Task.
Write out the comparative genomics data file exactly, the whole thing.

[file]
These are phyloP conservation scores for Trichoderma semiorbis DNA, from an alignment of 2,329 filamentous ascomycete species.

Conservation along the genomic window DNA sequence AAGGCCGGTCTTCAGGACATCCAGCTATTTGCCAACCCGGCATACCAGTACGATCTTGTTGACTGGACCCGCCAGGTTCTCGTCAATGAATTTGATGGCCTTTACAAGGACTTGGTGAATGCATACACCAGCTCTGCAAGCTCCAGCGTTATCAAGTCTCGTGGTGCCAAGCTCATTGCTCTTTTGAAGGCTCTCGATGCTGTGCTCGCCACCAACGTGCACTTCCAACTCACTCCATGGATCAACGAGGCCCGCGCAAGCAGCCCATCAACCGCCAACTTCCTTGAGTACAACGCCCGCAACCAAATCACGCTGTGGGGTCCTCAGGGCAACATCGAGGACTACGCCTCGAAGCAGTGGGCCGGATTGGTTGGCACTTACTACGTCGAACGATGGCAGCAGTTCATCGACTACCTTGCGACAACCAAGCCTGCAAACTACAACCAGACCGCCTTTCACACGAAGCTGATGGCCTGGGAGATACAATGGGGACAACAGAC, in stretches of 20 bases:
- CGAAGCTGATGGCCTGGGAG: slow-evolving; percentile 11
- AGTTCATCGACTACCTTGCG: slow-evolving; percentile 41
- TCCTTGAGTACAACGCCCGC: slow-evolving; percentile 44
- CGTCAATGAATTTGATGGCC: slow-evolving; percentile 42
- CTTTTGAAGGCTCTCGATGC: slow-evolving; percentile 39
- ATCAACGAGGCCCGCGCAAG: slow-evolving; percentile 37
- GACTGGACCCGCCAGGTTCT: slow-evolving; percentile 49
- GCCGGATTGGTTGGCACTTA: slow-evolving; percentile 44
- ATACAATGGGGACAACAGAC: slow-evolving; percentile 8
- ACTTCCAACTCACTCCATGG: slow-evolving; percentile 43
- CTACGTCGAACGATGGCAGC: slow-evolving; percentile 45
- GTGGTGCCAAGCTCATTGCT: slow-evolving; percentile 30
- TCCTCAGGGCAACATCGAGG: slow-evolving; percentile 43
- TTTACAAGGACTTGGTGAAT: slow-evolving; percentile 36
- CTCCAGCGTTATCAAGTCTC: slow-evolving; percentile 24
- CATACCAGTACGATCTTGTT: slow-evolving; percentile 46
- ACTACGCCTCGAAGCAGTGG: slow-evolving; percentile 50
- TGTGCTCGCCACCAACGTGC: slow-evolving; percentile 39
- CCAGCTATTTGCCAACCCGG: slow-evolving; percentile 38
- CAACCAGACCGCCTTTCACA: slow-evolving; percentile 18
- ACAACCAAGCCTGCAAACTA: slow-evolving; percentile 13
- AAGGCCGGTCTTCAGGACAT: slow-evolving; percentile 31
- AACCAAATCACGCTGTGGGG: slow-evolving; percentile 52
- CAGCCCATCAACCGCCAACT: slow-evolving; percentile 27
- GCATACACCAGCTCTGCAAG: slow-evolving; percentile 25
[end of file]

These are phyloP conservation scores for Trichoderma semiorbis DNA, from an alignment of 2,329 filamentous ascomycete species.

Conservation along the genomic window DNA sequence AAGGCCGGTCTTCAGGACATCCAGCTATTTGCCAACCCGGCATACCAGTACGATCTTGTTGACTGGACCCGCCAGGTTCTCGTCAATGAATTTGATGGCCTTTACAAGGACTTGGTGAATGCATACACCAGCTCTGCAAGCTCCAGCGTTATCAAGTCTCGTGGTGCCAAGCTCATTGCTCTTTTGAAGGCTCTCGATGCTGTGCTCGCCACCAACGTGCACTTCCAACTCACTCCATGGATCAACGAGGCCCGCGCAAGCAGCCCATCAACCGCCAACTTCCTTGAGTACAACGCCCGCAACCAAATCACGCTGTGGGGTCCTCAGGGCAACATCGAGGACTACGCCTCGAAGCAGTGGGCCGGATTGGTTGGCACTTACTACGTCGAACGATGGCAGCAGTTCATCGACTACCTTGCGACAACCAAGCCTGCAAACTACAACCAGACCGCCTTTCACACGAAGCTGATGGCCTGGGAGATACAATGGGGACAACAGAC, in stretches of 20 bases:
- CGAAGCTGATGGCCTGGGAG: slow-evolving; percentile 11
- AGTTCATCGACTACCTTGCG: slow-evolving; percentile 41
- TCCTTGAGTACAACGCCCGC: slow-evolving; percentile 44
- CGTCAATGAATTTGATGGCC: slow-evolving; percentile 42
- CTTTTGAAGGCTCTCGATGC: slow-evolving; percentile 39
- ATCAACGAGGCCCGCGCAAG: slow-evolving; percentile 37
- GACTGGACCCGCCAGGTTCT: slow-evolving; percentile 49
- GCCGGATTGGTTGGCACTTA: slow-evolving; percentile 44
- ATACAATGGGGACAACAGAC: slow-evolving; percentile 8
- ACTTCCAACTCACTCCATGG: slow-evolving; percentile 43
- CTACGTCGAACGATGGCAGC: slow-evolving; percentile 45
- GTGGTGCCAAGCTCATTGCT: slow-evolving; percentile 30
- TCCTCAGGGCAACATCGAGG: slow-evolving; percentile 43
- TTTACAAGGACTTGGTGAAT: slow-evolving; percentile 36
- CTCCAGCGTTATCAAGTCTC: slow-evolving; percentile 24
- CATACCAGTACGATCTTGTT: slow-evolving; percentile 46
- ACTACGCCTCGAAGCAGTGG: slow-evolving; percentile 50
- TGTGCTCGCCACCAACGTGC: slow-evolving; percentile 39
- CCAGCTATTTGCCAACCCGG: slow-evolving; percentile 38
- CAACCAGACCGCCTTTCACA: slow-evolving; percentile 18
- ACAACCAAGCCTGCAAACTA: slow-evolving; percentile 13
- AAGGCCGGTCTTCAGGACAT: slow-evolving; percentile 31
- AACCAAATCACGCTGTGGGG: slow-evolving; percentile 52
- CAGCCCATCAACCGCCAACT: slow-evolving; percentile 27
- GCATACACCAGCTCTGCAAG: slow-evolving; percentile 25